Most factorization algorithms in use today fit in one of two camps: sieve-based methods based on congruences of squares, and algorithms based on decompositions of algebraic groups. In this article, we trace the common thread connecting the latter.
In this note, I’ll discuss why square-root cancellation is so typical in problems in number theory and give a quick survey of important sums known or widely conjectured to satisfy bounds of this form.
The Gauss Circle Problem is a classic open problem in number theory concerning the number of lattice points contained in a large circle.
Optimal error bounds are known in these approximations in a generalization of the Gauss Circle Problem to spheres in dimensions four and above.
In this post, I’ll give a purely analytic proof of this result for even dimensions greater than four, and explain why the method fails in the other cases.
In this post, we discuss a few ways in which the symmetric and alternating groups can be realized as finite collections of self-maps on the Riemann sphere. We calculate maximal injections of symmetric and alternating groups and discuss when these actions respect a finite invariant set.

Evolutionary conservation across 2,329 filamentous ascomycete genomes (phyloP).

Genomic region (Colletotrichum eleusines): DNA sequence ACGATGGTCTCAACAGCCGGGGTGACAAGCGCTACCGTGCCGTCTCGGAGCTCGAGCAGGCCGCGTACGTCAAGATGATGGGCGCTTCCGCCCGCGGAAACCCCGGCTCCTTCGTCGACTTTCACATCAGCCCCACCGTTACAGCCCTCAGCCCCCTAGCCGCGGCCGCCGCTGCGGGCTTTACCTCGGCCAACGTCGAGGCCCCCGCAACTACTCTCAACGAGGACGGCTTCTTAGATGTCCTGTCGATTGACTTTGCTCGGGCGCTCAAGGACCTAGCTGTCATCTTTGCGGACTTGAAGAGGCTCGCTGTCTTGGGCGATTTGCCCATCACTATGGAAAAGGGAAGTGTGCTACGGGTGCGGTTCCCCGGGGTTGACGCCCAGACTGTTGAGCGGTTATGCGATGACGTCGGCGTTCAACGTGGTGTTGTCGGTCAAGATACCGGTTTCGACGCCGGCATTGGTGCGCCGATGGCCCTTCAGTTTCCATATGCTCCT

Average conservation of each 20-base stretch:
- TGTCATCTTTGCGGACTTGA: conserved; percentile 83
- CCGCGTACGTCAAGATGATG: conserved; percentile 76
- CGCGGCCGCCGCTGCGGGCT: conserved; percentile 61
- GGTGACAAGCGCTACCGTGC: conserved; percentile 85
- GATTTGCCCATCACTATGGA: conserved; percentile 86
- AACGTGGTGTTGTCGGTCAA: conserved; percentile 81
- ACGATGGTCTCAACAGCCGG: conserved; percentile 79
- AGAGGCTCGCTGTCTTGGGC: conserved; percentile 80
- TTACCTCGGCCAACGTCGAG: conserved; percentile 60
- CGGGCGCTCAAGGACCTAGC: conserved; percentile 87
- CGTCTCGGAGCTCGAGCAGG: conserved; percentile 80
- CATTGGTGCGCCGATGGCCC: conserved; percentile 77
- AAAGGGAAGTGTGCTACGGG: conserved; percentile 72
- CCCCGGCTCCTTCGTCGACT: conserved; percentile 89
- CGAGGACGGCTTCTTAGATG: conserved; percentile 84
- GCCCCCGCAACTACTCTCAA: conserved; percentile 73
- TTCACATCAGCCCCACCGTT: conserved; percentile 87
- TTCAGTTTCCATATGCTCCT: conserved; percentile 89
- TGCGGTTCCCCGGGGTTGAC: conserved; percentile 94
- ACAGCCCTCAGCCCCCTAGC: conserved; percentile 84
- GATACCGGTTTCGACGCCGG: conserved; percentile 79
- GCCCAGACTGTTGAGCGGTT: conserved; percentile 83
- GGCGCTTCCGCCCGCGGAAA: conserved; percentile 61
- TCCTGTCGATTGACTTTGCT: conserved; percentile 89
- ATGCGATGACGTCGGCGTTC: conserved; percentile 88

In 1946, S. Bochner published the paper Formal Lie Groups, in which he noted that several classical theorems (due to Sophus Lie) concerning infinitesimal transformations on Lie groups continue to hold when the (convergent) power series locally representing the group law was replaced by a suitable formal analogue. It was not long before this formalism found far-reaching uses in algebraic number theory and algebraic topology.
Unfortunately, few students see more than two or three explicit (i.e. closed form) group laws before stumbling into the deep end of abstract nonsense. In this article, we’ll see in a rigorous sense why this must be the case, providing along the way a complete classification of polynomial and rational formal group laws (over any reduced ring).